Washington Supreme Court demands a Christian religious ministry hire a non-Christian

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When one applies for a job with a religious ministry, one can expect to be asked about one’s beliefs. If the applicant doesn’t subscribe to the would-be employer’s beliefs, he should be ready for … no job offer.

Yet when lawyer Matthew Woods applied with a staff attorney position with Seattle’s Union Gospel Mission (SUGM), and was turned down because he didn’t share the ministry’s religious beliefs, he sued.

A Washington state trial court dismissed the lawsuit, but then the Washington Supreme Court reversed that, offering a reading of the First Amendment that could strip religious nonprofits of their right to turn down people who aren’t even of their religion.

Now, reports Yahoo, the U.S. Supreme Court has been asked to decide whether the government can require religious organizations like SUGM to hire people who do not share the organization’s religious vision.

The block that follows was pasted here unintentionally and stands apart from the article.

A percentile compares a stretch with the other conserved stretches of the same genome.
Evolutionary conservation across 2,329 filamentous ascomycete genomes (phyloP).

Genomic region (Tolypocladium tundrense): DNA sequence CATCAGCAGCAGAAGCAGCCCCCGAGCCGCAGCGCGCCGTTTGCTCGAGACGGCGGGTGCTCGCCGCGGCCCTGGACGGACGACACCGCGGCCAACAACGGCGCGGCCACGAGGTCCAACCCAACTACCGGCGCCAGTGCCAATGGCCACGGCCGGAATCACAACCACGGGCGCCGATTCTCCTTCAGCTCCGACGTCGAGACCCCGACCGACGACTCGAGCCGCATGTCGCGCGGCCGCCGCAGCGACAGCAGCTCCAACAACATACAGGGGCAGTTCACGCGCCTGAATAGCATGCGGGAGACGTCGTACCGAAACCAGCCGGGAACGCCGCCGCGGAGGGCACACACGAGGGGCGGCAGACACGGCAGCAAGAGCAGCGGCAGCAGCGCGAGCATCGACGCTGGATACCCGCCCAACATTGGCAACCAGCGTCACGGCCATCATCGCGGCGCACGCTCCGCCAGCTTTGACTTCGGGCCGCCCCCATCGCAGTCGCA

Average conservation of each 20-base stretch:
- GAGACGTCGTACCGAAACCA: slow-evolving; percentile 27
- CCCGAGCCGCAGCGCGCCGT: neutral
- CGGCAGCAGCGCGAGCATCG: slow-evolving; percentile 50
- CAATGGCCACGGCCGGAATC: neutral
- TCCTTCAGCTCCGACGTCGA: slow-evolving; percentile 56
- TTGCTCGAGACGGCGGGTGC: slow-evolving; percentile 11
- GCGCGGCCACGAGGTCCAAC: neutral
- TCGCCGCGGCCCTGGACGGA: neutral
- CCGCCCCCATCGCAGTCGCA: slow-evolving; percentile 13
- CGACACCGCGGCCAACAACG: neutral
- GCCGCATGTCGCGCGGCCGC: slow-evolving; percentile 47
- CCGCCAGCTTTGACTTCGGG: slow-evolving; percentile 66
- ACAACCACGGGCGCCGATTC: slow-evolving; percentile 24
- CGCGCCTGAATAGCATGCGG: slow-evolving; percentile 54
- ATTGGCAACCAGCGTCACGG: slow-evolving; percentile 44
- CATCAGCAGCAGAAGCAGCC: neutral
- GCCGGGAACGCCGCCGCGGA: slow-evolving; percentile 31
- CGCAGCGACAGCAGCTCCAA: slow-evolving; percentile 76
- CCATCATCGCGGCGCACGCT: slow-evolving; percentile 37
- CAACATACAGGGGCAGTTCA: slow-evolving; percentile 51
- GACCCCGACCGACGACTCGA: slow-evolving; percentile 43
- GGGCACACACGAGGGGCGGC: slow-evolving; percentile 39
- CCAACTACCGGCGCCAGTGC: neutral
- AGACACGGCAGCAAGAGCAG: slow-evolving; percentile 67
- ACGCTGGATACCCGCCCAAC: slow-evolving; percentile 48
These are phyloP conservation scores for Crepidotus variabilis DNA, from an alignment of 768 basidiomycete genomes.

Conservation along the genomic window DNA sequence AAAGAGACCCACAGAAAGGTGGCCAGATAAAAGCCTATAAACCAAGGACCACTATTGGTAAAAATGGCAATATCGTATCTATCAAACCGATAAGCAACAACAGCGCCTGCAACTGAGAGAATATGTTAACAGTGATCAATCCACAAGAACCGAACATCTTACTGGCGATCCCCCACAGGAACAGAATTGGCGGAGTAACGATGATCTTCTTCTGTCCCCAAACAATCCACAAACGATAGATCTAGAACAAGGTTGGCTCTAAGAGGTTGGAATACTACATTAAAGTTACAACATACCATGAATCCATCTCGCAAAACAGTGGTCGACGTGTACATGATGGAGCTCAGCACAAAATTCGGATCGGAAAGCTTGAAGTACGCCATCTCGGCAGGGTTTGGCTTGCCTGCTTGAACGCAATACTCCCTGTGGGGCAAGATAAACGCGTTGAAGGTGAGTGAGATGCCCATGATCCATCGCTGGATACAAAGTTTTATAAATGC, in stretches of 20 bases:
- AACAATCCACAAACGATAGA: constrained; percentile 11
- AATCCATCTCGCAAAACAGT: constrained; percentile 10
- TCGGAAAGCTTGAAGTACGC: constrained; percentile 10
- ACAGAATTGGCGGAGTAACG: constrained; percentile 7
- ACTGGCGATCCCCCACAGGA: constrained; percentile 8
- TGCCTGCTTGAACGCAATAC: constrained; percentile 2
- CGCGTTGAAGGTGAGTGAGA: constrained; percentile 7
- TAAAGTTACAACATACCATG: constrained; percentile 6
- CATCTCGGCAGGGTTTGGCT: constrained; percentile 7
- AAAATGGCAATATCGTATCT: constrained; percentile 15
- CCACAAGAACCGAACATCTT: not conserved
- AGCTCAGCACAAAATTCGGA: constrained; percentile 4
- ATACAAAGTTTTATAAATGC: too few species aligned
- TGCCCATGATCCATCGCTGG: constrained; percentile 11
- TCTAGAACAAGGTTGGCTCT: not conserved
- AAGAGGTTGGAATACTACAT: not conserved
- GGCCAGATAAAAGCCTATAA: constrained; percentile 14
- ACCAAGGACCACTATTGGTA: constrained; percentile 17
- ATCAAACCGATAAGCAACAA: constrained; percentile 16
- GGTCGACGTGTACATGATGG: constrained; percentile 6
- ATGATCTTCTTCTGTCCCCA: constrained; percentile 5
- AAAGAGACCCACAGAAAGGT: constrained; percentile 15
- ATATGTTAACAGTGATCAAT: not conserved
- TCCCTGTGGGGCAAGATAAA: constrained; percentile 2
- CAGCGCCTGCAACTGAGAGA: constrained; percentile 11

First Liberty Institute, a nonprofit dedicated to defending religious freedom in the United States, has filed a friend-of-the-court brief in the case.

First Liberty President and CEO Kelly Shackelford said: “Who a religious organization hires is a sacred right protected by the First Amendment. It’s appalling that any court concluded that a religious organization should be forced to hire people who openly oppose its beliefs. Religious organizations should never be forced by the government to abandon their beliefs in order to fulfill their mission to love and serve others.”

SUGM provides services to the homeless in Seattle, aiming to “bring the love of Jesus and hope for a new life to our homeless neighbors.” The Mission openly operates according to its religious beliefs and requires employees to share its beliefs.

According to First Liberty’s brief, “… the court ignored the First Amendment’s guarantee of religious autonomy and independence from government entanglement. The religious autonomy doctrine, rooted in both Religion Clauses, protects the right of churches and other religious organizations to decide for themselves matters of faith, doctrine, and governance.”

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